On 1 December 2008 the Naval Historical Center was officially renamed the Naval History and Heritage Command. The name change reflects a transformation in function. The Naval History and Heritage Command is not a history center located in the nation’s capital. Rather, headquartered in the Washington Navy Yard, we are a nationwide organization with facilities, including Navy museums, artifact warehouses, and the USS Constitution’s maintenance and repair detachment, in a number of states. With archival records and libraries in several locations and thousands of historical artifacts and pieces of naval art on loan and on display, we have a presence in every part of the country.
Naval history is important to the Navy, for good naval history makes for a better Navy. Employed in training and education, naval history improves the ability of naval personnel to understand the current world and how it came to be, and to think critically about contingencies that affect the future and the possibilities for influencing the course of events. Naval history is a crucial component of the Navy’s strategic planning: Sound history is essential to sound decision making. As heritage, naval history motivates and inspires sailors. Ultimately, a nation that is familiar with the Navy’s history will understand and support the Navy’s mission.
Without naval documents there can be no naval history from which the Fleet can benefit. Naval documents are necessary to the writing of naval history, and naval documentary editions facilitate the use of those documents. Documentary editions identify the more important among the sea of naval records. These editions transmit accurate texts from one generation to the next. And they provide context to make the texts meaningful.
Documentary editions of naval records promote the writing of both academic naval history, from which the Navy draws to inform decision making, and popular naval history that spreads understanding of the Navy’s role in national defense among the citizenry. Every serious naval history of the Civil War relies heavily on the Official Records of the Union and Confederate Navies, just as studies of the Navy’s role in early wars rely on editions of naval documents on the Quasi-War with France and on the Barbary Wars. The Naval War of 1812: A Documentary History (three volumes to date) is both a part of, and an impetus to, a burgeoning interest in America’s second war with Great Britain. Numerous writers on naval aspects of the War of Independence have declared the Naval Documents of the American Revolution series “indispensable.”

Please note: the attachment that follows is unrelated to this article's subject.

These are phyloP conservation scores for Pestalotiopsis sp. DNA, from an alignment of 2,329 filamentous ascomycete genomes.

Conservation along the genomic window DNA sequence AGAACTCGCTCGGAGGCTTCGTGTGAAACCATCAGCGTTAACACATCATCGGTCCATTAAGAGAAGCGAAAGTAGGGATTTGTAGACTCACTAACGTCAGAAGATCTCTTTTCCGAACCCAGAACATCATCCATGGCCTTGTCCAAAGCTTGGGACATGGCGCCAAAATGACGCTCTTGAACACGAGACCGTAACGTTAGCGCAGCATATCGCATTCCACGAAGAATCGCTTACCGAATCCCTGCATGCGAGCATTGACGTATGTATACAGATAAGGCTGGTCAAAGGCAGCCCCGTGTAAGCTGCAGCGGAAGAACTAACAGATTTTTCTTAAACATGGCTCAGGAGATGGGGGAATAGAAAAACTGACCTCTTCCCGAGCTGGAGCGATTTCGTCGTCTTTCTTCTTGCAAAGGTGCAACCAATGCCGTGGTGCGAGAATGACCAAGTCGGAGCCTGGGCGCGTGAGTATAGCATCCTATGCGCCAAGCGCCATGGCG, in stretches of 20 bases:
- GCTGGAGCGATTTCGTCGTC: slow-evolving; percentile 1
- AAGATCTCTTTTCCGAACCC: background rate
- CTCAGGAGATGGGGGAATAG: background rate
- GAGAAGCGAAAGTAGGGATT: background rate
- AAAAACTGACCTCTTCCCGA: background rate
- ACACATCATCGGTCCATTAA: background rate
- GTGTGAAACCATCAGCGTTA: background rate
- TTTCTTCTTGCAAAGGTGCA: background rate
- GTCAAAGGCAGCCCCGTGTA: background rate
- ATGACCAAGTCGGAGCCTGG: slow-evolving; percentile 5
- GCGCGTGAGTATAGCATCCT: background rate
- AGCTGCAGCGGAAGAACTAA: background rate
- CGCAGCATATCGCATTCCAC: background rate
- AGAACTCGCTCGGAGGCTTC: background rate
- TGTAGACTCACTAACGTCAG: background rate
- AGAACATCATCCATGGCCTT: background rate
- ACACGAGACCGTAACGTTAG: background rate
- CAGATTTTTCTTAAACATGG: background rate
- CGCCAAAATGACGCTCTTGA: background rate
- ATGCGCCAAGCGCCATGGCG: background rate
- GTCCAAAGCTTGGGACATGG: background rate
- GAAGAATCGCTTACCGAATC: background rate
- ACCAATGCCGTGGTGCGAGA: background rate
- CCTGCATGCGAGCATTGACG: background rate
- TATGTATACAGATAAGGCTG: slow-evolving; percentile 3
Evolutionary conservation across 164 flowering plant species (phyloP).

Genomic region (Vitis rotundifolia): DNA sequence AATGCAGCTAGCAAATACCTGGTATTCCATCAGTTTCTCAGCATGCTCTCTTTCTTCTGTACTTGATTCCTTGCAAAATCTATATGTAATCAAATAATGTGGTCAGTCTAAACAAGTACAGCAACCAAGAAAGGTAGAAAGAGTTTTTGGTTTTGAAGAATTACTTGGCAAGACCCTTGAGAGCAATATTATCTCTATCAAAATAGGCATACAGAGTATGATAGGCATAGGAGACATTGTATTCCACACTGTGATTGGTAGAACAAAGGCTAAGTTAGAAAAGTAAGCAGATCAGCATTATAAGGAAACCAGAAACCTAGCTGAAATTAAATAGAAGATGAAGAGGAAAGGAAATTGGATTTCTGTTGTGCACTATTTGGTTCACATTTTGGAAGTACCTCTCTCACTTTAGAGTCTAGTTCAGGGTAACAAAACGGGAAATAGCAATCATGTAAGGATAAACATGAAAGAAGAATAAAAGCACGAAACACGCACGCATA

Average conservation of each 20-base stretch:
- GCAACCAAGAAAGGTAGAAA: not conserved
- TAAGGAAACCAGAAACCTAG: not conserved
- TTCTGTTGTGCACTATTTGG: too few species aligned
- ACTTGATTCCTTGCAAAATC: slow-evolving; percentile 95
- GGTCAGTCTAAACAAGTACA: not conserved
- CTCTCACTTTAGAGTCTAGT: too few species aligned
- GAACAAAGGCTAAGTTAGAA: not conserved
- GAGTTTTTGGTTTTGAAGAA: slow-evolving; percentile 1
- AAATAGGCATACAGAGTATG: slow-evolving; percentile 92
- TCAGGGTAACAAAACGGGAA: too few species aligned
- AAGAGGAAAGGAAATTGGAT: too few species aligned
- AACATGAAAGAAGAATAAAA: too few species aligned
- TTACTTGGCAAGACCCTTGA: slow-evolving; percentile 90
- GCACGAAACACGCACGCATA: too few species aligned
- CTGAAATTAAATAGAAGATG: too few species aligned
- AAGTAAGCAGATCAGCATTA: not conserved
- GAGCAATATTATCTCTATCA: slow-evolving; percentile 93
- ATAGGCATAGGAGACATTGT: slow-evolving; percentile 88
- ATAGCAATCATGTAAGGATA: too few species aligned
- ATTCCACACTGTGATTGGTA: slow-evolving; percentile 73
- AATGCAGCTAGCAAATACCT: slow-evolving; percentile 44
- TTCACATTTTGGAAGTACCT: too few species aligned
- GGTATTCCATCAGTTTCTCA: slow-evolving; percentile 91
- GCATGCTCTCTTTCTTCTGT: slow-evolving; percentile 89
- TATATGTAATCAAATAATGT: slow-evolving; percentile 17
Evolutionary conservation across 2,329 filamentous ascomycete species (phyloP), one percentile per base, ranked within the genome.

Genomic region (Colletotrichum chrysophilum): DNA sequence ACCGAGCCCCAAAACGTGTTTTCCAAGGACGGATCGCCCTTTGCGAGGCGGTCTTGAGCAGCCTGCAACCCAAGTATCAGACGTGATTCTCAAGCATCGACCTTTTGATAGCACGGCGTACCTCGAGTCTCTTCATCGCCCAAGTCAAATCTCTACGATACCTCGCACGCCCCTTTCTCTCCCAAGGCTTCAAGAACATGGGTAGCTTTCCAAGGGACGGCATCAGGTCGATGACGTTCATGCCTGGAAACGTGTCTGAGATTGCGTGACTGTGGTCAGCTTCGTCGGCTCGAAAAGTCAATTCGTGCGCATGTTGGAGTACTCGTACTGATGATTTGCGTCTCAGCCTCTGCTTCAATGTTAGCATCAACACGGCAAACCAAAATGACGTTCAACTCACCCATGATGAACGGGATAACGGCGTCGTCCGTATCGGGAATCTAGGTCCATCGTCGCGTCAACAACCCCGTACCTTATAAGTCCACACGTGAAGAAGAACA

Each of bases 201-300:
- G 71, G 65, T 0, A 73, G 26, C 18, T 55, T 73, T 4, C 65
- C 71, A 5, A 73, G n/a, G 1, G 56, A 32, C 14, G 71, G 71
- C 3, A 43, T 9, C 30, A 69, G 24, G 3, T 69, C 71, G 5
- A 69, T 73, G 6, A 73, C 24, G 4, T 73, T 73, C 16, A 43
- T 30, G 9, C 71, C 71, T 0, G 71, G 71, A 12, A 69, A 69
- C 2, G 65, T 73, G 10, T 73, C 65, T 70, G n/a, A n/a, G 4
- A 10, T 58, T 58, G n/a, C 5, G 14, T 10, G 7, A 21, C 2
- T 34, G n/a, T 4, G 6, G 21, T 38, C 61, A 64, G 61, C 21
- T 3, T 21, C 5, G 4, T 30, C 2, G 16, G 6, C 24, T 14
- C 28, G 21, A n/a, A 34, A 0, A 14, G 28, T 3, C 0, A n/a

Senior Historian Dr. Michael J. Crawford and fellow editors Dr. Dennis M. Conrad, Mr. E. Gordon Bowen-Hassell, and Mr. Mark L. Hayes, whose recent death is greatly lamented, have produced a volume in the Naval Documents of the American Revolution series that will be of continuing value to scholars, students, naval personnel, the Navy, and the United States. I commend them for their good work and give them joy on the completion of this important volume.
Jay A. DeLoach
Rear Admiral, USN (Ret.)
Director of Naval History